HomeLife & StyleZim writer shortlisted for top award

Zim writer shortlisted for top award

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Short story writer Sandisile Tshuma has had her short story, Arrested Development, short-listed for the Thomas Pringle Award, meant for the best story published in a newspaper, journal or periodical in southern Africa.

Tshuma’s story was first appeared in Long Time Coming: Short Writings from Zimbabwe; an anthology published by amaBooks in Bulawayo, and was subsequently reproduced in the Longhorn collection When the Sun Goes Down for Kenya, Uganda and Tanzania, and in the South African literary journal Wordsetc.

The award is organised by the English Academy of Southern Africa. According to amaBooks’ Brian Jones, Tshuma’s short-listing “drew attention to the magnitude” of her achievement, primarily because Arrested Development was her first ever story.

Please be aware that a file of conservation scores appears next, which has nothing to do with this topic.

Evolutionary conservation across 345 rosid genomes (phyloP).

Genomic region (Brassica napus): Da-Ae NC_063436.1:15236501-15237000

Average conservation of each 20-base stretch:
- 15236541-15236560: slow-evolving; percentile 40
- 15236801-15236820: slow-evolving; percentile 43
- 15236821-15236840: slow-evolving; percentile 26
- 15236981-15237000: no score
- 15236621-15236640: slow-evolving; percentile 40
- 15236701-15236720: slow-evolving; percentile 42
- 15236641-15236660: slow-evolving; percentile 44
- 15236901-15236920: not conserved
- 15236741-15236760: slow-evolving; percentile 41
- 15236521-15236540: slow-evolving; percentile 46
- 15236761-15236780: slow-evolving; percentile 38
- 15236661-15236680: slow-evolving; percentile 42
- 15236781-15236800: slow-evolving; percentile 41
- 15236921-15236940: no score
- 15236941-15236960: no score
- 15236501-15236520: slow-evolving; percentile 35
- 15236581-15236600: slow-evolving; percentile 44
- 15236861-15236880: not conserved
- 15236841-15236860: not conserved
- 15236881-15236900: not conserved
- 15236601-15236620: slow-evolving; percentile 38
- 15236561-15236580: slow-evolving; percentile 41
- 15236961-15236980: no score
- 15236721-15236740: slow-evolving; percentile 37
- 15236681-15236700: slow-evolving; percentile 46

He added that Tshuma was up against tried and tested writers in the mould of Stephen Watson, a professor in English and director of the Creative Writing Centre at the University of Cape Town, Liesl Jobson, a South African poet and musician, editor of the magazine Mad Hatters’ Review and winner of the Inglis House Poetry Contest, Arja Salafranca, another South African writer and poet, editor of the Life supplement of The Sunday Independent, and winner of the Sanlam Award for Poetry (1994), among others, and Gail Dendy, a South African poet with six published collections and five university degrees to her name.

Tshuma is the only non-South African finalist this year.

She was born and raised in Bulawayo, studied Chemical, Molecular and Cellular Sciences at the University of Cape Town and is currently studying Development and Disaster Management at the National University of Science and Technology.

Jones said Tshuma had a keen interest in human rights and was currently engaged as a Programme Associate for the Unesco East and Southern Africa Educaids programme.

“Her story Arrested Development looks with humour at the struggle to survive in Zimbabwe during the period of rampant inflation in 2007 through the eyes of a student researching an essay on cross-border trading,” he added.

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